Shawn will teach you the power of saying YES to your kids, which is what I chose to do that day. But how about saying yes to YOU too. Yes to putting yourself in front of the camera lens. With your kids and for your kids.
You may feel like you have 10 (or more) pound to lose, that your yoga pants should never show up in a photo, or that your wrinkles and blemishes need a fresh coat of makeup before anyone snaps a picture of you.
But your fears and insecurities are not what your kids see. Those are never what your kids see. I promise.
When you ask them years from now what they remember when they see photos of you and them, they’ll tell about the fun you had, the love you shared, and the memories you made.
So instead of putting your energy into worry, fear, and guilt, today we’re going to channel our energies into saying YES as I give you strategies to get both you and your kiddos in photos together.
Let’s get cooking up some beautiful images with these 5 tips.
Practice taking self portraits
When I say self portrait, I’m not talking about what you may typically think of as the teenage selfies all over your Facebook newsfeed. This is about using the timer feature on your camera (tip #2), being brave, and getting a bit more creative. The more you simply put YOU in front of the lens the more comfortable you’ll become. You don’t ever have to show anyone these images if you don’t want, but by taking pictures of yourself will test the waters to find the right angles and setups you feel the most comfortable in behind the lens.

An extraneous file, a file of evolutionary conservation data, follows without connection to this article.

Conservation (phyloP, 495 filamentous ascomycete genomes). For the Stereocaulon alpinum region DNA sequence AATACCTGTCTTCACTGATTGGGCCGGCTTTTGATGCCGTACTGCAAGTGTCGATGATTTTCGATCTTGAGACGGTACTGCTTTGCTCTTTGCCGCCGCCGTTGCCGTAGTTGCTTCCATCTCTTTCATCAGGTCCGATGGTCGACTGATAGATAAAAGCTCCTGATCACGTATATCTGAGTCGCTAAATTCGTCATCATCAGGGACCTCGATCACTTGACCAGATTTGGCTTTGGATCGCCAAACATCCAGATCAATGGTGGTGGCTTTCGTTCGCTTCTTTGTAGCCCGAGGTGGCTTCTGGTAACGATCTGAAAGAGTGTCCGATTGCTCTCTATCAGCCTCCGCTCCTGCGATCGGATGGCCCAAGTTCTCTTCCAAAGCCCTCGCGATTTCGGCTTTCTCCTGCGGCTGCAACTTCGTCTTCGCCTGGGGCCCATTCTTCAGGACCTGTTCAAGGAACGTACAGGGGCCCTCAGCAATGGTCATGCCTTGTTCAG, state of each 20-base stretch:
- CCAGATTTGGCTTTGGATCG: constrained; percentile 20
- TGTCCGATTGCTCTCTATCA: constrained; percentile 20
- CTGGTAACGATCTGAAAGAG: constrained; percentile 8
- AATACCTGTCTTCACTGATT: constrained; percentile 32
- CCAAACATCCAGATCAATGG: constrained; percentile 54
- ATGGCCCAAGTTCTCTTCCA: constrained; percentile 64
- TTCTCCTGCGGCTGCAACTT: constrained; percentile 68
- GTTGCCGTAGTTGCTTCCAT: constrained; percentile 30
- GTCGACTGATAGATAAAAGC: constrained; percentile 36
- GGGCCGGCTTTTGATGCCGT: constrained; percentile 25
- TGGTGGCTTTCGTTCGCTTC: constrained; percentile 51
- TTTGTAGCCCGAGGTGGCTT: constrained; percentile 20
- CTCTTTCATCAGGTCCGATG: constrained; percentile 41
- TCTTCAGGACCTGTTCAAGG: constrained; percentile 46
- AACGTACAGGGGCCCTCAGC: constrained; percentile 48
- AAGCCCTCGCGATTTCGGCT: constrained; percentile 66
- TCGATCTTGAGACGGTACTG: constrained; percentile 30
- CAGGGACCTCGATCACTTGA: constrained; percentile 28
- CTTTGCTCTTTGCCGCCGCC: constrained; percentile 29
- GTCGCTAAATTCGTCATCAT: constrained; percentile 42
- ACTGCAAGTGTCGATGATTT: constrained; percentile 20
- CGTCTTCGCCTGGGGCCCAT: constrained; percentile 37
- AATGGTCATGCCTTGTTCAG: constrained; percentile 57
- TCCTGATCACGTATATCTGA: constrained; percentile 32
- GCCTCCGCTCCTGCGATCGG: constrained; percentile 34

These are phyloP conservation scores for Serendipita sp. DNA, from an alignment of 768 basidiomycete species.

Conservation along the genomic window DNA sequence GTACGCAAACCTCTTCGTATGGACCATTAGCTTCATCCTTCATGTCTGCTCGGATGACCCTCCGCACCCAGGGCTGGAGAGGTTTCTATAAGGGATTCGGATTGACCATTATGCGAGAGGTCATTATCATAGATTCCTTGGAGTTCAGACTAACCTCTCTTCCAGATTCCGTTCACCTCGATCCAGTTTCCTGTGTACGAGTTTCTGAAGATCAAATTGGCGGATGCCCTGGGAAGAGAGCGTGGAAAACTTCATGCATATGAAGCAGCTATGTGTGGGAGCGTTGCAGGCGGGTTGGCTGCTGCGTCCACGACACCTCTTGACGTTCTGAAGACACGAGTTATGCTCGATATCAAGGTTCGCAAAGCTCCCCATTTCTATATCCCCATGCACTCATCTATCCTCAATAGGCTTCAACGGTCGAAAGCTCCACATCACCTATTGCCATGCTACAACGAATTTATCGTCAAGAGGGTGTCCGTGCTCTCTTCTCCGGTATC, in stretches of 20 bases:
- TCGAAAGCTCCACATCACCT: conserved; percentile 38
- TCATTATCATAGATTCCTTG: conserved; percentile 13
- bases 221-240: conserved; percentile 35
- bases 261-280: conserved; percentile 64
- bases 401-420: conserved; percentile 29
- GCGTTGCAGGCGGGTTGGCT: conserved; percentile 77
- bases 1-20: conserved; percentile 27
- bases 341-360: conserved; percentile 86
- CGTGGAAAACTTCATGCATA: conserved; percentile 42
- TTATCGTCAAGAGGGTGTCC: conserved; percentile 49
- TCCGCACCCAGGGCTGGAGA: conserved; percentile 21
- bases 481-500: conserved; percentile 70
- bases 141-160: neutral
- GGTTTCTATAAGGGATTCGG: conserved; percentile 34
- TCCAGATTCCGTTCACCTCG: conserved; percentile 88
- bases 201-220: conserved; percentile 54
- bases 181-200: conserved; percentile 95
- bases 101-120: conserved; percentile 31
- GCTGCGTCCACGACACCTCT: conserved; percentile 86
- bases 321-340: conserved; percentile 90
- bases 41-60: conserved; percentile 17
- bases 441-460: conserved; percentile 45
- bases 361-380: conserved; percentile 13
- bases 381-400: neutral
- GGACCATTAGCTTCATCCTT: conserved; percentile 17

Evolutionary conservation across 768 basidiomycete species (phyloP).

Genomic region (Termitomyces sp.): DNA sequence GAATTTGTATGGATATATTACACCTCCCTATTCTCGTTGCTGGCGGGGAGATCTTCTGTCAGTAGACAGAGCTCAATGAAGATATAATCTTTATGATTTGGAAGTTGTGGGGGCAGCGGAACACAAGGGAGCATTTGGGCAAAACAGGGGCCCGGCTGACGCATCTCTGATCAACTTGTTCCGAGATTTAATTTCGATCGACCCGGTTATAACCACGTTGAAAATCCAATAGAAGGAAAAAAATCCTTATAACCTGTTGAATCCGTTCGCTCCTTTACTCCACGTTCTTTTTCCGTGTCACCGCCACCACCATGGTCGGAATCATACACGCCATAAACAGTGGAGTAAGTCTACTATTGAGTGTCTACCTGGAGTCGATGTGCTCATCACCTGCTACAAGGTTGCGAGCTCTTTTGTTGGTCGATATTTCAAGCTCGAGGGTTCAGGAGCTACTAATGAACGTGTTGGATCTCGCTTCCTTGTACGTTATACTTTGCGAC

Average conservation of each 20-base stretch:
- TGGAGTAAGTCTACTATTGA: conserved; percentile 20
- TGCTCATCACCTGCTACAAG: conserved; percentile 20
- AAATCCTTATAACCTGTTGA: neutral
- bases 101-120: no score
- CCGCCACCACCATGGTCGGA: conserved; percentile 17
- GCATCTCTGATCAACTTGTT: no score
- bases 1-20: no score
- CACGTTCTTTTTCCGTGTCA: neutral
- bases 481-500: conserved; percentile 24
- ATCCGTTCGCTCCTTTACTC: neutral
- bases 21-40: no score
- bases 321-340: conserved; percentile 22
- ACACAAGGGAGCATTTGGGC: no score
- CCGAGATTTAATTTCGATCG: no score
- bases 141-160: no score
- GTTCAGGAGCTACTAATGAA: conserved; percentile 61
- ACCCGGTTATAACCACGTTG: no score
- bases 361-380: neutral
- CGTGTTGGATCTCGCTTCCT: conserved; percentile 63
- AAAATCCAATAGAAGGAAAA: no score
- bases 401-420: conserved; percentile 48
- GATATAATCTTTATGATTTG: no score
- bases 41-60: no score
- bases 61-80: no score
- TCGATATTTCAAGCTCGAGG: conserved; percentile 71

Find the timer feature on your camera
No matter what kind of camera you own there should be a way to delay the shutter from clicking for at least 10-20 seconds. Look for the icon on your camera that looks like a clock. When you push the shutter the camera will likely begin to beep. My camera beeps get fast right before the shot is about to take. This timer will give you a chance to set up your camera on a sturdy surface or tripod, push the shutter button, and then put yourself in the frame before the photo snaps.
Get yourself an assistant